and has been endorsed by many Brownell’s Opinion

law officials, said Levi. On Power Bypass

“Regardless,” said Chairman James ©. Eastland (D-Miss.), Effort Made Public By Warren Unna

“the fact is that you violated Staf! Reporter

secret deliberations by juries.” Eastland and Sen. William E. Jenner (R-Ind.) labelled it in- excusable “snooping” and “eavesdropping” wh

Under the Bulganin plan, the Russians would send inspection teams to the United States and establish “control posts” in large ports, at railroad junc- tions, on automobile highways, and at airports. American in- spection teams would be sta tioned at similar key points in .

po geting yoda ed nt emi oe errs J _S. Told of Red Offer Iran on Pact To Sell Arms to Israel Membership

ant secretary-treasurer of the | elementary teachers. defendant. committee meetings today, pjan’ Molotov Says Move The.United States . threw) ganizations .in the United

association, was named co School board members, ‘to ask Corning for an account- The association denied the ing of his failure to carry out ows light yesterday on an are ates ' Is Threat to Peace, ey decli to disclose ; . . jearlier disclosure that the So-| 140)‘ Soecifcally brought U. S. Rejects View

charges for itself and Hooper. their order to ask for emer- eS ney funds to meet a “critical Said board member Walter viet bloc is negotiating to sell' yy other than to the the Soviet Union. . at N. Tobriner; \arms to Israel. z oduuinkes: the “pres-| BY Richard K. O'Malley Bulganin contends that thig: .

‘ge Chestnut Farms in a separate 314 dangerous” classroom situa- “The superintendent is woe-| This came in the midst of 2 \ent situation in the Near East,) MOSCOW, Oct. 12 (®—The system would prevent dange™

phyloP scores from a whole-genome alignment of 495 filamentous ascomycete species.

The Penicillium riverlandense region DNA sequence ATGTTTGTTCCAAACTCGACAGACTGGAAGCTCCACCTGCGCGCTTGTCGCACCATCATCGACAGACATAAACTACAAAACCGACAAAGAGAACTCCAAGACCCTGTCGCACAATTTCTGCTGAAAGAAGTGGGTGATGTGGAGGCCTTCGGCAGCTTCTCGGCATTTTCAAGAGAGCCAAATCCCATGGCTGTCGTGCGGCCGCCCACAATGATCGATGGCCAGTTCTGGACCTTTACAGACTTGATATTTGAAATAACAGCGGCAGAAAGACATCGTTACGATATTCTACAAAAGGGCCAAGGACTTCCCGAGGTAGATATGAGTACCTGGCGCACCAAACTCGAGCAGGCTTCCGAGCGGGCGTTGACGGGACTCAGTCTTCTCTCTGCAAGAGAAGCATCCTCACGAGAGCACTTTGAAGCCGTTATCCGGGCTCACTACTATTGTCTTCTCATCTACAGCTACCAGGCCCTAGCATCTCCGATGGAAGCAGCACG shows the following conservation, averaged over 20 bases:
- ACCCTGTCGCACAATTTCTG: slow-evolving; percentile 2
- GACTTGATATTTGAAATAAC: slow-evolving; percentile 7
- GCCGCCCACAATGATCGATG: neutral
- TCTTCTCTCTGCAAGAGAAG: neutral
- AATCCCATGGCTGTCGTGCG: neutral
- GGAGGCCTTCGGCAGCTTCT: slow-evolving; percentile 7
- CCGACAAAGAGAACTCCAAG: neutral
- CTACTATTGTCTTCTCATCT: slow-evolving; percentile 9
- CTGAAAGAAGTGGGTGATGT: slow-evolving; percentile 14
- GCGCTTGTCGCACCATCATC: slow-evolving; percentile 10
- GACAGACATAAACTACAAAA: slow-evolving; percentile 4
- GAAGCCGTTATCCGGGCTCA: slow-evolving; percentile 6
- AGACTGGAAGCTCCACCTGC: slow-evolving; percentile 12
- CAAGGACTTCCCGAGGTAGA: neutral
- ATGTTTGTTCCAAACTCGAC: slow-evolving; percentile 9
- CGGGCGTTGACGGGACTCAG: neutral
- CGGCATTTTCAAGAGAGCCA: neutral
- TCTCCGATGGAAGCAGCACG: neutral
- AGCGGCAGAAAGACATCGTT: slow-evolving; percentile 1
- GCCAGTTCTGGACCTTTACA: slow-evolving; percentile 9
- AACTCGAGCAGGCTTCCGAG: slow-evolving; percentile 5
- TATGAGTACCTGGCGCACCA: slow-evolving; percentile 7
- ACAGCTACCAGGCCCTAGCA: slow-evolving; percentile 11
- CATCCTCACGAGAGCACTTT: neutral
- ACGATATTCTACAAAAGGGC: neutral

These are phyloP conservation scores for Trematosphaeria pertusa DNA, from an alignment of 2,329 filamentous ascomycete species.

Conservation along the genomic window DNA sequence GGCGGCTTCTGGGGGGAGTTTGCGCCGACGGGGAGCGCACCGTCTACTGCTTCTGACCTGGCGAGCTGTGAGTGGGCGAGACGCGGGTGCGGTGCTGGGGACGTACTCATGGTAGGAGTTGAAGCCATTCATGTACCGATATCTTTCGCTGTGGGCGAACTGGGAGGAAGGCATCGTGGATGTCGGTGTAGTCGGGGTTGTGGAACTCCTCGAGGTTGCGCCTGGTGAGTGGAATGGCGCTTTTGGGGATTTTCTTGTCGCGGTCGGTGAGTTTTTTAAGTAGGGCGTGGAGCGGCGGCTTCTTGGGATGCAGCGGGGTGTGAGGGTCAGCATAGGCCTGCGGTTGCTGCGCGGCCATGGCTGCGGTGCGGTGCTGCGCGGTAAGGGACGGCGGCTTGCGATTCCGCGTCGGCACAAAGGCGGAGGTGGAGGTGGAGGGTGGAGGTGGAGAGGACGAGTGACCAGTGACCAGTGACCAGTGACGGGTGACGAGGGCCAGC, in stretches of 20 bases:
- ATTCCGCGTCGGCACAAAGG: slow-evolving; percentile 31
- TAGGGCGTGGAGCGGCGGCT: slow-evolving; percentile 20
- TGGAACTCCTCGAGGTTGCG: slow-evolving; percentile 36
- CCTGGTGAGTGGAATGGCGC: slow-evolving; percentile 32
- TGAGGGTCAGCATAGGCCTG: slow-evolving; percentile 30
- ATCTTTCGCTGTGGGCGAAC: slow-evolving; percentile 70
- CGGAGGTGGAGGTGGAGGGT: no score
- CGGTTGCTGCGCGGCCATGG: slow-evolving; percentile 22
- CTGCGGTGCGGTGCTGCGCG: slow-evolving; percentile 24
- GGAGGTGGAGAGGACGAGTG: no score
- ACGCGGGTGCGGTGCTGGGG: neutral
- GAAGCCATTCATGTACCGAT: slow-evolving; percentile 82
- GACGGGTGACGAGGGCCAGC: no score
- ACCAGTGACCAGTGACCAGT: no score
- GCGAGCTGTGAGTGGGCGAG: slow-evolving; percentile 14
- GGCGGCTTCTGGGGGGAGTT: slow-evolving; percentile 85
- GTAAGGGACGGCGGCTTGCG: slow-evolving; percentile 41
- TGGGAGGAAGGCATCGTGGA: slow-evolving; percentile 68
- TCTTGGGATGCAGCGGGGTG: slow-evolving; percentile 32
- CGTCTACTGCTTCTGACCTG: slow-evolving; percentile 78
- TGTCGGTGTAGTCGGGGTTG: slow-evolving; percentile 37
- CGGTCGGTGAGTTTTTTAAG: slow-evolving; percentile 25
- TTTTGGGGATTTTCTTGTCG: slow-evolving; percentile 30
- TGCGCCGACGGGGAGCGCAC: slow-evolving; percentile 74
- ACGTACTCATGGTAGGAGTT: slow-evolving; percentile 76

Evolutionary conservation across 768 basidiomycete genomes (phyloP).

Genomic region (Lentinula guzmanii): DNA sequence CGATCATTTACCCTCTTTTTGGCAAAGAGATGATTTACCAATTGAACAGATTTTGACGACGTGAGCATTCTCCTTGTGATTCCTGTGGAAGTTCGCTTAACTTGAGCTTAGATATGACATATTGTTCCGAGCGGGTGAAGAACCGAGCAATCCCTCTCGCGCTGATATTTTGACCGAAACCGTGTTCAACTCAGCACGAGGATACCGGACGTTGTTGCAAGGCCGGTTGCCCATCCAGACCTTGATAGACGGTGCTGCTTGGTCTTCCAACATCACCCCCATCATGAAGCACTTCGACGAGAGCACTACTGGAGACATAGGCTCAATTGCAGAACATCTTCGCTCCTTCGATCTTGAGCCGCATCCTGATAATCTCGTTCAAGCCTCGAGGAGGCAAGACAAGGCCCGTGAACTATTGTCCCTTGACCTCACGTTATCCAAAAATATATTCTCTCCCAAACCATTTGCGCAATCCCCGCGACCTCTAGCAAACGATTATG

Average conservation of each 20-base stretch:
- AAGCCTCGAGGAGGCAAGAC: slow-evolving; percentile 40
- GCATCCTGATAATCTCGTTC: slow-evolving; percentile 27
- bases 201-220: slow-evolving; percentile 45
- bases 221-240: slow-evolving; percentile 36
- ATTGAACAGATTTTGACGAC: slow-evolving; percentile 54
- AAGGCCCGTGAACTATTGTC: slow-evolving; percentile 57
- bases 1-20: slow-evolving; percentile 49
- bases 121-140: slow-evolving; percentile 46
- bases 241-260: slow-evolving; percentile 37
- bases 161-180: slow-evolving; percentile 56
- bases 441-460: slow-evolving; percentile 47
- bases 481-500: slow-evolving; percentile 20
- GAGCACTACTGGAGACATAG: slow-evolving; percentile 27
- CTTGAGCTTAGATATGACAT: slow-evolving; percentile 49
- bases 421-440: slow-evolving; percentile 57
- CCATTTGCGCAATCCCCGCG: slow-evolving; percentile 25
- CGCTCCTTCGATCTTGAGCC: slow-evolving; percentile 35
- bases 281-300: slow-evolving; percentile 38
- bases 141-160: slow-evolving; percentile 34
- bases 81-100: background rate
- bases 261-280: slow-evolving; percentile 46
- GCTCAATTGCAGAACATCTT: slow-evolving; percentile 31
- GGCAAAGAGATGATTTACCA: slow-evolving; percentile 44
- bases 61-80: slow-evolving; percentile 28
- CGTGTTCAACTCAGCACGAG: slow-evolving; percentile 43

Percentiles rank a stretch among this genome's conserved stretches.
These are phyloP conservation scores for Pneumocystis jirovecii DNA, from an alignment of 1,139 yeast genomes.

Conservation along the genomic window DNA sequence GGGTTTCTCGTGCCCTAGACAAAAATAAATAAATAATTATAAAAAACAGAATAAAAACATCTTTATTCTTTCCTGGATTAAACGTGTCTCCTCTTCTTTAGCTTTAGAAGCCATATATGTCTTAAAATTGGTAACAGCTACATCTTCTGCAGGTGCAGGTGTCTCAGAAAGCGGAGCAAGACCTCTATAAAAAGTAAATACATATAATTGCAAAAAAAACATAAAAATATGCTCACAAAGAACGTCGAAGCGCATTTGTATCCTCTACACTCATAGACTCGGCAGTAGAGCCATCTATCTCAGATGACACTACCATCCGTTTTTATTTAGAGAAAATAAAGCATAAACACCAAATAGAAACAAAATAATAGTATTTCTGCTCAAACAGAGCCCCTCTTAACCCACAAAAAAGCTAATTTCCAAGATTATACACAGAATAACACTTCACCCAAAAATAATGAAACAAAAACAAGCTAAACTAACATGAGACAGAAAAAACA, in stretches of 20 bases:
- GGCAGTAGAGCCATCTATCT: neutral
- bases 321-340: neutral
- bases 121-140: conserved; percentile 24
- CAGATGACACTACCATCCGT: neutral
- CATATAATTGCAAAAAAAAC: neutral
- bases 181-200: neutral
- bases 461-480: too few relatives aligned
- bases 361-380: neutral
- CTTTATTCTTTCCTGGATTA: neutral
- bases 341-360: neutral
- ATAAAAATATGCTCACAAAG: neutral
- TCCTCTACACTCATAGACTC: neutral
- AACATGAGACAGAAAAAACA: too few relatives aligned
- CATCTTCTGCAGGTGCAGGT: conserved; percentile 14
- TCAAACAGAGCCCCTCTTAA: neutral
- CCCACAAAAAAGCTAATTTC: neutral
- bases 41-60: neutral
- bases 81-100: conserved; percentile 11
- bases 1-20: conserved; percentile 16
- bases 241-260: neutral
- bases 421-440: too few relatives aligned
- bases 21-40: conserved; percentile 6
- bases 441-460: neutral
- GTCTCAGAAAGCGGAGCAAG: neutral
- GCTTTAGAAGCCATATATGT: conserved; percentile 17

the very reason that we have ae whole jury! Attorney General Herbert m.

Dean Levi, and Prof. Harry Kalven Jr. of the University;)™ment of the Interio of Chicago Law School, came the congressional purpose” in under heavy personal challenge | trying to push a Federal hydro om Le tage sen age = electric contract with the Geor- and actions. igia Power Co., a Dixon-Yates

As a result, about half of\affiliate— testimony disclosed yesterday's hearing ——s yesterday. on their pasts and on alleg : : pro-Communist activities at the Brownell's warning was part university over a period of of a 20-page opinion written to many years. The Subcommit-| Interior, Secretary Douglas Mc-

) tee, which had planned to cOM-' Kay July 15 and made public plete the hearing in one day,'

for the first time yesterday ata

reached only three witnesses and will continue its inquiry House Public’ Works -and Re- today. sources Subcommittee power

Levi testified that he was a investigation. member of the National Law-|_ In another development, yers Guild from 1936 until “the | Fred G. Aandahl, Assisiant Sec- early 1940s." He said he quit/retary of the Interior, told the when he began to hear charges|committee later he attended against it. “several” White House confer- Attorney General Herbert/ences this year on the “over-all Brownell Jr. has sought to put policy” of the proposed con-

the Guild on his so-called “sub-| tract. See TAP, Page 17, Col. 1 But, adopting the same aitti-

tude previous Administration Market in Rally,

Best in 2 Weeks

r it “ffouts!

House meetings on the Dixon- Yates power contract, Aandahl refused to say whether the private utility’s president, Har-

Brownell Jr. told the Depart-|per cent

‘er discounts, rebates or allow-

officials had taken on White|